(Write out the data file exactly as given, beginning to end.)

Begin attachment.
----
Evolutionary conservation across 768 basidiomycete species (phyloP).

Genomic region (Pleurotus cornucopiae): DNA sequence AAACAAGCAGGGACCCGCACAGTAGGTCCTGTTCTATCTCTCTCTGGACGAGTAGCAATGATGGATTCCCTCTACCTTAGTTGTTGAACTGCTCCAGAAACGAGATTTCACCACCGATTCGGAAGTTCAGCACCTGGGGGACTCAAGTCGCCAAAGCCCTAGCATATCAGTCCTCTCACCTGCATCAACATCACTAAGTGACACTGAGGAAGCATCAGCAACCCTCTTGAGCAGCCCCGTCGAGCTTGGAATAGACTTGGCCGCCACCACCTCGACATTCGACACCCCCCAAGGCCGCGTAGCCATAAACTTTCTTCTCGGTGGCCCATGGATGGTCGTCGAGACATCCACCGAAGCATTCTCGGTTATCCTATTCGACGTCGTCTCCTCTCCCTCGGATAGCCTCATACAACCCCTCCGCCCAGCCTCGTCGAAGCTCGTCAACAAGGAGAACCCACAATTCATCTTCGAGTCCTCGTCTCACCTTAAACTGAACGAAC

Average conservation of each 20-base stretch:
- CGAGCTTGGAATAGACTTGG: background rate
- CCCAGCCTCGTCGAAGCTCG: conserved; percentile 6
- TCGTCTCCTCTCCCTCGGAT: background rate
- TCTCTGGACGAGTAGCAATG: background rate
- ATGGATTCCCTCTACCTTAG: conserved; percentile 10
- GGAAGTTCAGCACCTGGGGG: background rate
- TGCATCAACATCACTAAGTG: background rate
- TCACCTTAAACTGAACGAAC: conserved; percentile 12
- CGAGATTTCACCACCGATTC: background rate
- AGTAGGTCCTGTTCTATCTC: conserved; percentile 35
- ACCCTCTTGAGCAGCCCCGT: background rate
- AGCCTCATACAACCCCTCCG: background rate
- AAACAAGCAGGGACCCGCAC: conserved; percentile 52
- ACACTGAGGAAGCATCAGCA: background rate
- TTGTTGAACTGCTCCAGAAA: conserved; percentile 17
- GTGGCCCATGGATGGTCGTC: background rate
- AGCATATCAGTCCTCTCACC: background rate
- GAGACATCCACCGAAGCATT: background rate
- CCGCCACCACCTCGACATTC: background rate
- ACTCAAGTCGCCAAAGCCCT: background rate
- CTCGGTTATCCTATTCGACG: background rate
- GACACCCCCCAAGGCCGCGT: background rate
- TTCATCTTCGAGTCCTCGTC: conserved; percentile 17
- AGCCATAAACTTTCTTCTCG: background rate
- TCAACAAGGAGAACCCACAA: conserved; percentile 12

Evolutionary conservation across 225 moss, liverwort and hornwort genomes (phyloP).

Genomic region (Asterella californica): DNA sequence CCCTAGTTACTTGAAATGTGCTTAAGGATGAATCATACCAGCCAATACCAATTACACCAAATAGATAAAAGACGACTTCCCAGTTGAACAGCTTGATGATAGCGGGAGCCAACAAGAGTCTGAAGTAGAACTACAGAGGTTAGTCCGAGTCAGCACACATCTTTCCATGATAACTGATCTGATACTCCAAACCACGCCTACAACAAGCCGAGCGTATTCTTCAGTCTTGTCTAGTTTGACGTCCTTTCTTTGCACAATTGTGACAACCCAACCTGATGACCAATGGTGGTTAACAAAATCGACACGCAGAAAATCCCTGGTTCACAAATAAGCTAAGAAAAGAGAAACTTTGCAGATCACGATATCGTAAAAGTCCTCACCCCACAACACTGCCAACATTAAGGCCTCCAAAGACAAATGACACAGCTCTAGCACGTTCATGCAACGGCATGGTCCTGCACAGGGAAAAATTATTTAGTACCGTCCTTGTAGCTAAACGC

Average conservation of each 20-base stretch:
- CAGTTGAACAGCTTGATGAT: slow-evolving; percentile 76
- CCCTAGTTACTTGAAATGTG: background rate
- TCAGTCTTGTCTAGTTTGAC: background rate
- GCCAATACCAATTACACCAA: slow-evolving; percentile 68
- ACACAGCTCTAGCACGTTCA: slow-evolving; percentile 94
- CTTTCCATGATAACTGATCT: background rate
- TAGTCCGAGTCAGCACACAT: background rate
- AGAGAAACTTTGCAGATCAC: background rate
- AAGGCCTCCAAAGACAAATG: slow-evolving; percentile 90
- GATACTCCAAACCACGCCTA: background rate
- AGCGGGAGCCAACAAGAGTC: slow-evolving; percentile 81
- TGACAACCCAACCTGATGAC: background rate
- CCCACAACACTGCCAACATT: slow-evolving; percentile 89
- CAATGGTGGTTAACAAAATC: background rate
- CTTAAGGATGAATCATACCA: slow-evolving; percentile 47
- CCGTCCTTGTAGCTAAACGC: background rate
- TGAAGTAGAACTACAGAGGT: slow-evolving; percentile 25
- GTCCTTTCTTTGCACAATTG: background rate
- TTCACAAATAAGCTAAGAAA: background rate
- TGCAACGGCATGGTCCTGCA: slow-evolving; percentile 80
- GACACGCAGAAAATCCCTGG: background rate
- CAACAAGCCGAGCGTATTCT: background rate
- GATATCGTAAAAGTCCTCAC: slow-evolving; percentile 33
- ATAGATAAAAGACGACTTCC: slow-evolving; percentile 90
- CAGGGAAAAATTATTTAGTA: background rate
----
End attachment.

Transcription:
Evolutionary conservation across 768 basidiomycete species (phyloP).

Genomic region (Pleurotus cornucopiae): DNA sequence AAACAAGCAGGGACCCGCACAGTAGGTCCTGTTCTATCTCTCTCTGGACGAGTAGCAATGATGGATTCCCTCTACCTTAGTTGTTGAACTGCTCCAGAAACGAGATTTCACCACCGATTCGGAAGTTCAGCACCTGGGGGACTCAAGTCGCCAAAGCCCTAGCATATCAGTCCTCTCACCTGCATCAACATCACTAAGTGACACTGAGGAAGCATCAGCAACCCTCTTGAGCAGCCCCGTCGAGCTTGGAATAGACTTGGCCGCCACCACCTCGACATTCGACACCCCCCAAGGCCGCGTAGCCATAAACTTTCTTCTCGGTGGCCCATGGATGGTCGTCGAGACATCCACCGAAGCATTCTCGGTTATCCTATTCGACGTCGTCTCCTCTCCCTCGGATAGCCTCATACAACCCCTCCGCCCAGCCTCGTCGAAGCTCGTCAACAAGGAGAACCCACAATTCATCTTCGAGTCCTCGTCTCACCTTAAACTGAACGAAC

Average conservation of each 20-base stretch:
- CGAGCTTGGAATAGACTTGG: background rate
- CCCAGCCTCGTCGAAGCTCG: conserved; percentile 6
- TCGTCTCCTCTCCCTCGGAT: background rate
- TCTCTGGACGAGTAGCAATG: background rate
- ATGGATTCCCTCTACCTTAG: conserved; percentile 10
- GGAAGTTCAGCACCTGGGGG: background rate
- TGCATCAACATCACTAAGTG: background rate
- TCACCTTAAACTGAACGAAC: conserved; percentile 12
- CGAGATTTCACCACCGATTC: background rate
- AGTAGGTCCTGTTCTATCTC: conserved; percentile 35
- ACCCTCTTGAGCAGCCCCGT: background rate
- AGCCTCATACAACCCCTCCG: background rate
- AAACAAGCAGGGACCCGCAC: conserved; percentile 52
- ACACTGAGGAAGCATCAGCA: background rate
- TTGTTGAACTGCTCCAGAAA: conserved; percentile 17
- GTGGCCCATGGATGGTCGTC: background rate
- AGCATATCAGTCCTCTCACC: background rate
- GAGACATCCACCGAAGCATT: background rate
- CCGCCACCACCTCGACATTC: background rate
- ACTCAAGTCGCCAAAGCCCT: background rate
- CTCGGTTATCCTATTCGACG: background rate
- GACACCCCCCAAGGCCGCGT: background rate
- TTCATCTTCGAGTCCTCGTC: conserved; percentile 17
- AGCCATAAACTTTCTTCTCG: background rate
- TCAACAAGGAGAACCCACAA: conserved; percentile 12

Evolutionary conservation across 225 moss, liverwort and hornwort genomes (phyloP).

Genomic region (Asterella californica): DNA sequence CCCTAGTTACTTGAAATGTGCTTAAGGATGAATCATACCAGCCAATACCAATTACACCAAATAGATAAAAGACGACTTCCCAGTTGAACAGCTTGATGATAGCGGGAGCCAACAAGAGTCTGAAGTAGAACTACAGAGGTTAGTCCGAGTCAGCACACATCTTTCCATGATAACTGATCTGATACTCCAAACCACGCCTACAACAAGCCGAGCGTATTCTTCAGTCTTGTCTAGTTTGACGTCCTTTCTTTGCACAATTGTGACAACCCAACCTGATGACCAATGGTGGTTAACAAAATCGACACGCAGAAAATCCCTGGTTCACAAATAAGCTAAGAAAAGAGAAACTTTGCAGATCACGATATCGTAAAAGTCCTCACCCCACAACACTGCCAACATTAAGGCCTCCAAAGACAAATGACACAGCTCTAGCACGTTCATGCAACGGCATGGTCCTGCACAGGGAAAAATTATTTAGTACCGTCCTTGTAGCTAAACGC

Average conservation of each 20-base stretch:
- CAGTTGAACAGCTTGATGAT: slow-evolving; percentile 76
- CCCTAGTTACTTGAAATGTG: background rate
- TCAGTCTTGTCTAGTTTGAC: background rate
- GCCAATACCAATTACACCAA: slow-evolving; percentile 68
- ACACAGCTCTAGCACGTTCA: slow-evolving; percentile 94
- CTTTCCATGATAACTGATCT: background rate
- TAGTCCGAGTCAGCACACAT: background rate
- AGAGAAACTTTGCAGATCAC: background rate
- AAGGCCTCCAAAGACAAATG: slow-evolving; percentile 90
- GATACTCCAAACCACGCCTA: background rate
- AGCGGGAGCCAACAAGAGTC: slow-evolving; percentile 81
- TGACAACCCAACCTGATGAC: background rate
- CCCACAACACTGCCAACATT: slow-evolving; percentile 89
- CAATGGTGGTTAACAAAATC: background rate
- CTTAAGGATGAATCATACCA: slow-evolving; percentile 47
- CCGTCCTTGTAGCTAAACGC: background rate
- TGAAGTAGAACTACAGAGGT: slow-evolving; percentile 25
- GTCCTTTCTTTGCACAATTG: background rate
- TTCACAAATAAGCTAAGAAA: background rate
- TGCAACGGCATGGTCCTGCA: slow-evolving; percentile 80
- GACACGCAGAAAATCCCTGG: background rate
- CAACAAGCCGAGCGTATTCT: background rate
- GATATCGTAAAAGTCCTCAC: slow-evolving; percentile 33
- ATAGATAAAAGACGACTTCC: slow-evolving; percentile 90
- CAGGGAAAAATTATTTAGTA: background rate